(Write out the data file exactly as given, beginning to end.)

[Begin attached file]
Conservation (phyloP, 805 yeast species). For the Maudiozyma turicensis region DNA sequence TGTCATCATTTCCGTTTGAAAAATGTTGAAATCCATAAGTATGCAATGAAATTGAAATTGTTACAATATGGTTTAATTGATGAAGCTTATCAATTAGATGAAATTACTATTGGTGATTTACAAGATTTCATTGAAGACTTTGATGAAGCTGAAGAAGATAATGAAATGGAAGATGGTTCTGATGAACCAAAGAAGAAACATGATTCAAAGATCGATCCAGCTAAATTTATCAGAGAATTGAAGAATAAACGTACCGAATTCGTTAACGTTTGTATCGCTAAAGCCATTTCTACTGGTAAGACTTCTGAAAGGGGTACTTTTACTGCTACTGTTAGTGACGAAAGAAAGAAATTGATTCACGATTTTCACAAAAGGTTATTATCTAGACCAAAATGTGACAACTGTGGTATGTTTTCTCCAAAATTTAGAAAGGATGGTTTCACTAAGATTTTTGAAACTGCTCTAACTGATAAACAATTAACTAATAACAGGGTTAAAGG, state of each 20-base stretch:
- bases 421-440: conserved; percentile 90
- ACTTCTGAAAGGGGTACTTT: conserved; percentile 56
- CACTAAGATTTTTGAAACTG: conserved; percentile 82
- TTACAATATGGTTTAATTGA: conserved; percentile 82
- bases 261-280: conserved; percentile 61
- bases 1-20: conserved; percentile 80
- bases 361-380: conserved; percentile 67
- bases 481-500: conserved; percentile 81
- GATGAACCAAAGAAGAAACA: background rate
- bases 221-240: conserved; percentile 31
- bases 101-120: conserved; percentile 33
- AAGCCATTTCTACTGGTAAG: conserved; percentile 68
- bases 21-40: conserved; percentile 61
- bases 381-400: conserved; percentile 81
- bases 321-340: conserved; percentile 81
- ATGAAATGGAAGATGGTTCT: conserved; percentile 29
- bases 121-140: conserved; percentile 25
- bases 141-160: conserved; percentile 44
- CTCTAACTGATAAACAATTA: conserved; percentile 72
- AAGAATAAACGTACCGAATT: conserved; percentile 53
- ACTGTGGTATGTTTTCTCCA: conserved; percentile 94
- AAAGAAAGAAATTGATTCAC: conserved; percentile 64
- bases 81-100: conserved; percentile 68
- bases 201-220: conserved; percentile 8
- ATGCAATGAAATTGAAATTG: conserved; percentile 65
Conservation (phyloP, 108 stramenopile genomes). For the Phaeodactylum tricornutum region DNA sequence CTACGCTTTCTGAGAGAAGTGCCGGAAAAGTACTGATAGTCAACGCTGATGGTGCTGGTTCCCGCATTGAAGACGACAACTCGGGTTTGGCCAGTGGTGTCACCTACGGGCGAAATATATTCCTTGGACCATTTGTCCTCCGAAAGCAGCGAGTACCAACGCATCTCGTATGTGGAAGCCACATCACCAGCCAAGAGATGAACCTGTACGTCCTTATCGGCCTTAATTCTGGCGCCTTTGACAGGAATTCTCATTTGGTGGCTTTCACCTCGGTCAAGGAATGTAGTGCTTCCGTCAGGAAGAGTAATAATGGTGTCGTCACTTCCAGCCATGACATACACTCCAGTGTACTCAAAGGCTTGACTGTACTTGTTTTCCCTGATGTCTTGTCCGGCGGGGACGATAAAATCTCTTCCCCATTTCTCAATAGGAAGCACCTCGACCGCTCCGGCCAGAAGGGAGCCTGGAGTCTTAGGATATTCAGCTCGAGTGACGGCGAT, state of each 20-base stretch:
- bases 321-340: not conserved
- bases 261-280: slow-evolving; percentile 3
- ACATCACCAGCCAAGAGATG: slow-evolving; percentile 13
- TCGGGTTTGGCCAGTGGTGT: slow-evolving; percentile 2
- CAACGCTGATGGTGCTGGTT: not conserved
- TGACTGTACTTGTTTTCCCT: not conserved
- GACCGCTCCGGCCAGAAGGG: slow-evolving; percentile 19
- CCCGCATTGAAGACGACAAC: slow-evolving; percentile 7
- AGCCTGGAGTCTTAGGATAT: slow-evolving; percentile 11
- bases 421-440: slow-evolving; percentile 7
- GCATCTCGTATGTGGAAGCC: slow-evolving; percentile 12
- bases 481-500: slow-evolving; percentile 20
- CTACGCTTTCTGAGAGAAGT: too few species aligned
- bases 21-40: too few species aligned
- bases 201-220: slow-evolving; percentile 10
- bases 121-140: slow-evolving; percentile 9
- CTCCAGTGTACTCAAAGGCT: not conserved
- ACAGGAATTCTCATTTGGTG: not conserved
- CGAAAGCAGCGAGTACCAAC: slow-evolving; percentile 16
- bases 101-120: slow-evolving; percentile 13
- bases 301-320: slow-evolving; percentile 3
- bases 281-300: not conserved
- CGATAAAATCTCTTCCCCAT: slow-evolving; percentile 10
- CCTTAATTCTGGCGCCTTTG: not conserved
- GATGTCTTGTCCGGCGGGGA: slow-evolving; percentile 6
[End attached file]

Conservation (phyloP, 805 yeast species). For the Maudiozyma turicensis region DNA sequence TGTCATCATTTCCGTTTGAAAAATGTTGAAATCCATAAGTATGCAATGAAATTGAAATTGTTACAATATGGTTTAATTGATGAAGCTTATCAATTAGATGAAATTACTATTGGTGATTTACAAGATTTCATTGAAGACTTTGATGAAGCTGAAGAAGATAATGAAATGGAAGATGGTTCTGATGAACCAAAGAAGAAACATGATTCAAAGATCGATCCAGCTAAATTTATCAGAGAATTGAAGAATAAACGTACCGAATTCGTTAACGTTTGTATCGCTAAAGCCATTTCTACTGGTAAGACTTCTGAAAGGGGTACTTTTACTGCTACTGTTAGTGACGAAAGAAAGAAATTGATTCACGATTTTCACAAAAGGTTATTATCTAGACCAAAATGTGACAACTGTGGTATGTTTTCTCCAAAATTTAGAAAGGATGGTTTCACTAAGATTTTTGAAACTGCTCTAACTGATAAACAATTAACTAATAACAGGGTTAAAGG, state of each 20-base stretch:
- bases 421-440: conserved; percentile 90
- ACTTCTGAAAGGGGTACTTT: conserved; percentile 56
- CACTAAGATTTTTGAAACTG: conserved; percentile 82
- TTACAATATGGTTTAATTGA: conserved; percentile 82
- bases 261-280: conserved; percentile 61
- bases 1-20: conserved; percentile 80
- bases 361-380: conserved; percentile 67
- bases 481-500: conserved; percentile 81
- GATGAACCAAAGAAGAAACA: background rate
- bases 221-240: conserved; percentile 31
- bases 101-120: conserved; percentile 33
- AAGCCATTTCTACTGGTAAG: conserved; percentile 68
- bases 21-40: conserved; percentile 61
- bases 381-400: conserved; percentile 81
- bases 321-340: conserved; percentile 81
- ATGAAATGGAAGATGGTTCT: conserved; percentile 29
- bases 121-140: conserved; percentile 25
- bases 141-160: conserved; percentile 44
- CTCTAACTGATAAACAATTA: conserved; percentile 72
- AAGAATAAACGTACCGAATT: conserved; percentile 53
- ACTGTGGTATGTTTTCTCCA: conserved; percentile 94
- AAAGAAAGAAATTGATTCAC: conserved; percentile 64
- bases 81-100: conserved; percentile 68
- bases 201-220: conserved; percentile 8
- ATGCAATGAAATTGAAATTG: conserved; percentile 65
Conservation (phyloP, 108 stramenopile genomes). For the Phaeodactylum tricornutum region DNA sequence CTACGCTTTCTGAGAGAAGTGCCGGAAAAGTACTGATAGTCAACGCTGATGGTGCTGGTTCCCGCATTGAAGACGACAACTCGGGTTTGGCCAGTGGTGTCACCTACGGGCGAAATATATTCCTTGGACCATTTGTCCTCCGAAAGCAGCGAGTACCAACGCATCTCGTATGTGGAAGCCACATCACCAGCCAAGAGATGAACCTGTACGTCCTTATCGGCCTTAATTCTGGCGCCTTTGACAGGAATTCTCATTTGGTGGCTTTCACCTCGGTCAAGGAATGTAGTGCTTCCGTCAGGAAGAGTAATAATGGTGTCGTCACTTCCAGCCATGACATACACTCCAGTGTACTCAAAGGCTTGACTGTACTTGTTTTCCCTGATGTCTTGTCCGGCGGGGACGATAAAATCTCTTCCCCATTTCTCAATAGGAAGCACCTCGACCGCTCCGGCCAGAAGGGAGCCTGGAGTCTTAGGATATTCAGCTCGAGTGACGGCGAT, state of each 20-base stretch:
- bases 321-340: not conserved
- bases 261-280: slow-evolving; percentile 3
- ACATCACCAGCCAAGAGATG: slow-evolving; percentile 13
- TCGGGTTTGGCCAGTGGTGT: slow-evolving; percentile 2
- CAACGCTGATGGTGCTGGTT: not conserved
- TGACTGTACTTGTTTTCCCT: not conserved
- GACCGCTCCGGCCAGAAGGG: slow-evolving; percentile 19
- CCCGCATTGAAGACGACAAC: slow-evolving; percentile 7
- AGCCTGGAGTCTTAGGATAT: slow-evolving; percentile 11
- bases 421-440: slow-evolving; percentile 7
- GCATCTCGTATGTGGAAGCC: slow-evolving; percentile 12
- bases 481-500: slow-evolving; percentile 20
- CTACGCTTTCTGAGAGAAGT: too few species aligned
- bases 21-40: too few species aligned
- bases 201-220: slow-evolving; percentile 10
- bases 121-140: slow-evolving; percentile 9
- CTCCAGTGTACTCAAAGGCT: not conserved
- ACAGGAATTCTCATTTGGTG: not conserved
- CGAAAGCAGCGAGTACCAAC: slow-evolving; percentile 16
- bases 101-120: slow-evolving; percentile 13
- bases 301-320: slow-evolving; percentile 3
- bases 281-300: not conserved
- CGATAAAATCTCTTCCCCAT: slow-evolving; percentile 10
- CCTTAATTCTGGCGCCTTTG: not conserved
- GATGTCTTGTCCGGCGGGGA: slow-evolving; percentile 6